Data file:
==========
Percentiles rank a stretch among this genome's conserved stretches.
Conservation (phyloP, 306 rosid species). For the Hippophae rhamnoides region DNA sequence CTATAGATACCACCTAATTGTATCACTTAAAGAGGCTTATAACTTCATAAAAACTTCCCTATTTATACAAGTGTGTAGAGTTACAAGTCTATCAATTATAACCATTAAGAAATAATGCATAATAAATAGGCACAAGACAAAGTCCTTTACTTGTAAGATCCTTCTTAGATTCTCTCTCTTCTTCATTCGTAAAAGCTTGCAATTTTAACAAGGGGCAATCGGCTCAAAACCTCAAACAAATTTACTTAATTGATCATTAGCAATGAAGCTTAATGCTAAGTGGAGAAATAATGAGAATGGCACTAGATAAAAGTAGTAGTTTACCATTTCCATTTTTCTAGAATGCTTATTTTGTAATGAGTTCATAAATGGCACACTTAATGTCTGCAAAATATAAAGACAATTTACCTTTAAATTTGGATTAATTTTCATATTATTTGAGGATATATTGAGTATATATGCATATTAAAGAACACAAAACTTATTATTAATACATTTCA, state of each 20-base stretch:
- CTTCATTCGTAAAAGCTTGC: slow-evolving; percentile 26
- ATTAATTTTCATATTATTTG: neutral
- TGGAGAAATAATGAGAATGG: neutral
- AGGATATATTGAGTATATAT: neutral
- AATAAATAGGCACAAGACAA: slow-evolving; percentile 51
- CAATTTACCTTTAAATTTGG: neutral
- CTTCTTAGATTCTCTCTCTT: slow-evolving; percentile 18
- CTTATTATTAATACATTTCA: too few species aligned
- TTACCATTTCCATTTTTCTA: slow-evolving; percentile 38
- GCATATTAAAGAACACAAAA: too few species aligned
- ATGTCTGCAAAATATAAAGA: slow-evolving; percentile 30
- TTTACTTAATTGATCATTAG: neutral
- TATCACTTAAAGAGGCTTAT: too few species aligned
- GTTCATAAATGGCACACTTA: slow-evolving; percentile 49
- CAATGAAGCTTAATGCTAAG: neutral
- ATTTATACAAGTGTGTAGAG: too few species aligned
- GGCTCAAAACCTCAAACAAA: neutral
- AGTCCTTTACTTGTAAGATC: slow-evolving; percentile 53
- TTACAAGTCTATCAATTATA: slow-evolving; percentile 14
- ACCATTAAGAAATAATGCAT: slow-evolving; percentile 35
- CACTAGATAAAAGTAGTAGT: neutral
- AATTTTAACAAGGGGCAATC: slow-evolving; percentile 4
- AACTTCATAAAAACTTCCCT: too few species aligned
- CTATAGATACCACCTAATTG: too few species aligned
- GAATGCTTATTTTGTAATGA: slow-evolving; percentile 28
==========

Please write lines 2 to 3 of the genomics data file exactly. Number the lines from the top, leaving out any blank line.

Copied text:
Conservation (phyloP, 306 rosid species). For the Hippophae rhamnoides region DNA sequence CTATAGATACCACCTAATTGTATCACTTAAAGAGGCTTATAACTTCATAAAAACTTCCCTATTTATACAAGTGTGTAGAGTTACAAGTCTATCAATTATAACCATTAAGAAATAATGCATAATAAATAGGCACAAGACAAAGTCCTTTACTTGTAAGATCCTTCTTAGATTCTCTCTCTTCTTCATTCGTAAAAGCTTGCAATTTTAACAAGGGGCAATCGGCTCAAAACCTCAAACAAATTTACTTAATTGATCATTAGCAATGAAGCTTAATGCTAAGTGGAGAAATAATGAGAATGGCACTAGATAAAAGTAGTAGTTTACCATTTCCATTTTTCTAGAATGCTTATTTTGTAATGAGTTCATAAATGGCACACTTAATGTCTGCAAAATATAAAGACAATTTACCTTTAAATTTGGATTAATTTTCATATTATTTGAGGATATATTGAGTATATATGCATATTAAAGAACACAAAACTTATTATTAATACATTTCA, state of each 20-base stretch:
- CTTCATTCGTAAAAGCTTGC: slow-evolving; percentile 26